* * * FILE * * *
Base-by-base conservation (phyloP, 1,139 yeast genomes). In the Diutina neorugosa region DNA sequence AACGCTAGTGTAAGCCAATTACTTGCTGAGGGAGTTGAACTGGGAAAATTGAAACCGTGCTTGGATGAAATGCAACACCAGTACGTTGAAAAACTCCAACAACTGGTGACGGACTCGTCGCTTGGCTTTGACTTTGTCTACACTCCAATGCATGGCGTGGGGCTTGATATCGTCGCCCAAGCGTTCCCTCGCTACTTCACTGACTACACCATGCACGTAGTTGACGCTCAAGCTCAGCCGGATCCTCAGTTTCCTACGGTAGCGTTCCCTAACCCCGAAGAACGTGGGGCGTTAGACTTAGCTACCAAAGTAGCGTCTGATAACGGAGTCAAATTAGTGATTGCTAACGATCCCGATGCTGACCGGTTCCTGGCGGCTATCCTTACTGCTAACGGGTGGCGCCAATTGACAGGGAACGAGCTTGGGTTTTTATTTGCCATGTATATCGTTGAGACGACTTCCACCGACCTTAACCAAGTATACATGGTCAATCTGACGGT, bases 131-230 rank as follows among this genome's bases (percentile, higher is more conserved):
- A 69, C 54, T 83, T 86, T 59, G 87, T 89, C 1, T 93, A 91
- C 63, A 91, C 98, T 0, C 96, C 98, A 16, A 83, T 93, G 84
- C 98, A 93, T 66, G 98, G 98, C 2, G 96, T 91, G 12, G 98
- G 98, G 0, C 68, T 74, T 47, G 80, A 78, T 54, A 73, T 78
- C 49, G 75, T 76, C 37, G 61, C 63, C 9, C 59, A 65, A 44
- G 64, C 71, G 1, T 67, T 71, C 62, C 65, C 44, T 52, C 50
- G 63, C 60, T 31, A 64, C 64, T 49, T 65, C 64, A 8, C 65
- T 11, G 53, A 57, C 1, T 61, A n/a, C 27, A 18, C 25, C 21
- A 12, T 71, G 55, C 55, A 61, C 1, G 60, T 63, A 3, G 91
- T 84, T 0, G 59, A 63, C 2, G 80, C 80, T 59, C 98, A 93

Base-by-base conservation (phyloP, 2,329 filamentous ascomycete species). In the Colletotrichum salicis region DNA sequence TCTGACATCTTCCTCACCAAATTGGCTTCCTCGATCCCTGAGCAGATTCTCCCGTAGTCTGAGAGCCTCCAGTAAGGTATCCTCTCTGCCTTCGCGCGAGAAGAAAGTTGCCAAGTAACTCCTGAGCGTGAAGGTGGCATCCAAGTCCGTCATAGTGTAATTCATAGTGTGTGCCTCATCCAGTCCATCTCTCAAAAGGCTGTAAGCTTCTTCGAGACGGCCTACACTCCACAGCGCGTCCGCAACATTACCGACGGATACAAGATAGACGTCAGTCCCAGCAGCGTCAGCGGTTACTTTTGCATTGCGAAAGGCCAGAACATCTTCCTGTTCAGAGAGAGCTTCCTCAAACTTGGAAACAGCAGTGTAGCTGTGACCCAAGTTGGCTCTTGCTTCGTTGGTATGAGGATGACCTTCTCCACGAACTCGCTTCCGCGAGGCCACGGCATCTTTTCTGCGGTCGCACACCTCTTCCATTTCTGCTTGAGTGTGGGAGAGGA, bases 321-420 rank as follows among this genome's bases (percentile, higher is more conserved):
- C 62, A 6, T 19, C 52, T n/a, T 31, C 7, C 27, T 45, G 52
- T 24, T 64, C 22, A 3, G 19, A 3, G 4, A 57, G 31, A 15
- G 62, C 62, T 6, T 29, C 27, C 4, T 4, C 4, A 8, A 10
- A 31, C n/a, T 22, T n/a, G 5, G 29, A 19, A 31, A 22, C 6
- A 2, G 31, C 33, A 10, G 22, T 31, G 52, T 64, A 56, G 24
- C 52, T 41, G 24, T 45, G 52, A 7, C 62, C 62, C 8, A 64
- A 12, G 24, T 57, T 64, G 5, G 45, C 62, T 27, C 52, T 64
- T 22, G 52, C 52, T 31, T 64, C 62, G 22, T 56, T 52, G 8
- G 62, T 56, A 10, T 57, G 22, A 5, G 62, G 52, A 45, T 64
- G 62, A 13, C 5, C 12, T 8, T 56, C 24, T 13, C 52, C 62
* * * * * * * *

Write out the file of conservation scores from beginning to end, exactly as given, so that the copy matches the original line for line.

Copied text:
Base-by-base conservation (phyloP, 1,139 yeast genomes). In the Diutina neorugosa region DNA sequence AACGCTAGTGTAAGCCAATTACTTGCTGAGGGAGTTGAACTGGGAAAATTGAAACCGTGCTTGGATGAAATGCAACACCAGTACGTTGAAAAACTCCAACAACTGGTGACGGACTCGTCGCTTGGCTTTGACTTTGTCTACACTCCAATGCATGGCGTGGGGCTTGATATCGTCGCCCAAGCGTTCCCTCGCTACTTCACTGACTACACCATGCACGTAGTTGACGCTCAAGCTCAGCCGGATCCTCAGTTTCCTACGGTAGCGTTCCCTAACCCCGAAGAACGTGGGGCGTTAGACTTAGCTACCAAAGTAGCGTCTGATAACGGAGTCAAATTAGTGATTGCTAACGATCCCGATGCTGACCGGTTCCTGGCGGCTATCCTTACTGCTAACGGGTGGCGCCAATTGACAGGGAACGAGCTTGGGTTTTTATTTGCCATGTATATCGTTGAGACGACTTCCACCGACCTTAACCAAGTATACATGGTCAATCTGACGGT, bases 131-230 rank as follows among this genome's bases (percentile, higher is more conserved):
- A 69, C 54, T 83, T 86, T 59, G 87, T 89, C 1, T 93, A 91
- C 63, A 91, C 98, T 0, C 96, C 98, A 16, A 83, T 93, G 84
- C 98, A 93, T 66, G 98, G 98, C 2, G 96, T 91, G 12, G 98
- G 98, G 0, C 68, T 74, T 47, G 80, A 78, T 54, A 73, T 78
- C 49, G 75, T 76, C 37, G 61, C 63, C 9, C 59, A 65, A 44
- G 64, C 71, G 1, T 67, T 71, C 62, C 65, C 44, T 52, C 50
- G 63, C 60, T 31, A 64, C 64, T 49, T 65, C 64, A 8, C 65
- T 11, G 53, A 57, C 1, T 61, A n/a, C 27, A 18, C 25, C 21
- A 12, T 71, G 55, C 55, A 61, C 1, G 60, T 63, A 3, G 91
- T 84, T 0, G 59, A 63, C 2, G 80, C 80, T 59, C 98, A 93

Base-by-base conservation (phyloP, 2,329 filamentous ascomycete species). In the Colletotrichum salicis region DNA sequence TCTGACATCTTCCTCACCAAATTGGCTTCCTCGATCCCTGAGCAGATTCTCCCGTAGTCTGAGAGCCTCCAGTAAGGTATCCTCTCTGCCTTCGCGCGAGAAGAAAGTTGCCAAGTAACTCCTGAGCGTGAAGGTGGCATCCAAGTCCGTCATAGTGTAATTCATAGTGTGTGCCTCATCCAGTCCATCTCTCAAAAGGCTGTAAGCTTCTTCGAGACGGCCTACACTCCACAGCGCGTCCGCAACATTACCGACGGATACAAGATAGACGTCAGTCCCAGCAGCGTCAGCGGTTACTTTTGCATTGCGAAAGGCCAGAACATCTTCCTGTTCAGAGAGAGCTTCCTCAAACTTGGAAACAGCAGTGTAGCTGTGACCCAAGTTGGCTCTTGCTTCGTTGGTATGAGGATGACCTTCTCCACGAACTCGCTTCCGCGAGGCCACGGCATCTTTTCTGCGGTCGCACACCTCTTCCATTTCTGCTTGAGTGTGGGAGAGGA, bases 321-420 rank as follows among this genome's bases (percentile, higher is more conserved):
- C 62, A 6, T 19, C 52, T n/a, T 31, C 7, C 27, T 45, G 52
- T 24, T 64, C 22, A 3, G 19, A 3, G 4, A 57, G 31, A 15
- G 62, C 62, T 6, T 29, C 27, C 4, T 4, C 4, A 8, A 10
- A 31, C n/a, T 22, T n/a, G 5, G 29, A 19, A 31, A 22, C 6
- A 2, G 31, C 33, A 10, G 22, T 31, G 52, T 64, A 56, G 24
- C 52, T 41, G 24, T 45, G 52, A 7, C 62, C 62, C 8, A 64
- A 12, G 24, T 57, T 64, G 5, G 45, C 62, T 27, C 52, T 64
- T 22, G 52, C 52, T 31, T 64, C 62, G 22, T 56, T 52, G 8
- G 62, T 56, A 10, T 57, G 22, A 5, G 62, G 52, A 45, T 64
- G 62, A 13, C 5, C 12, T 8, T 56, C 24, T 13, C 52, C 62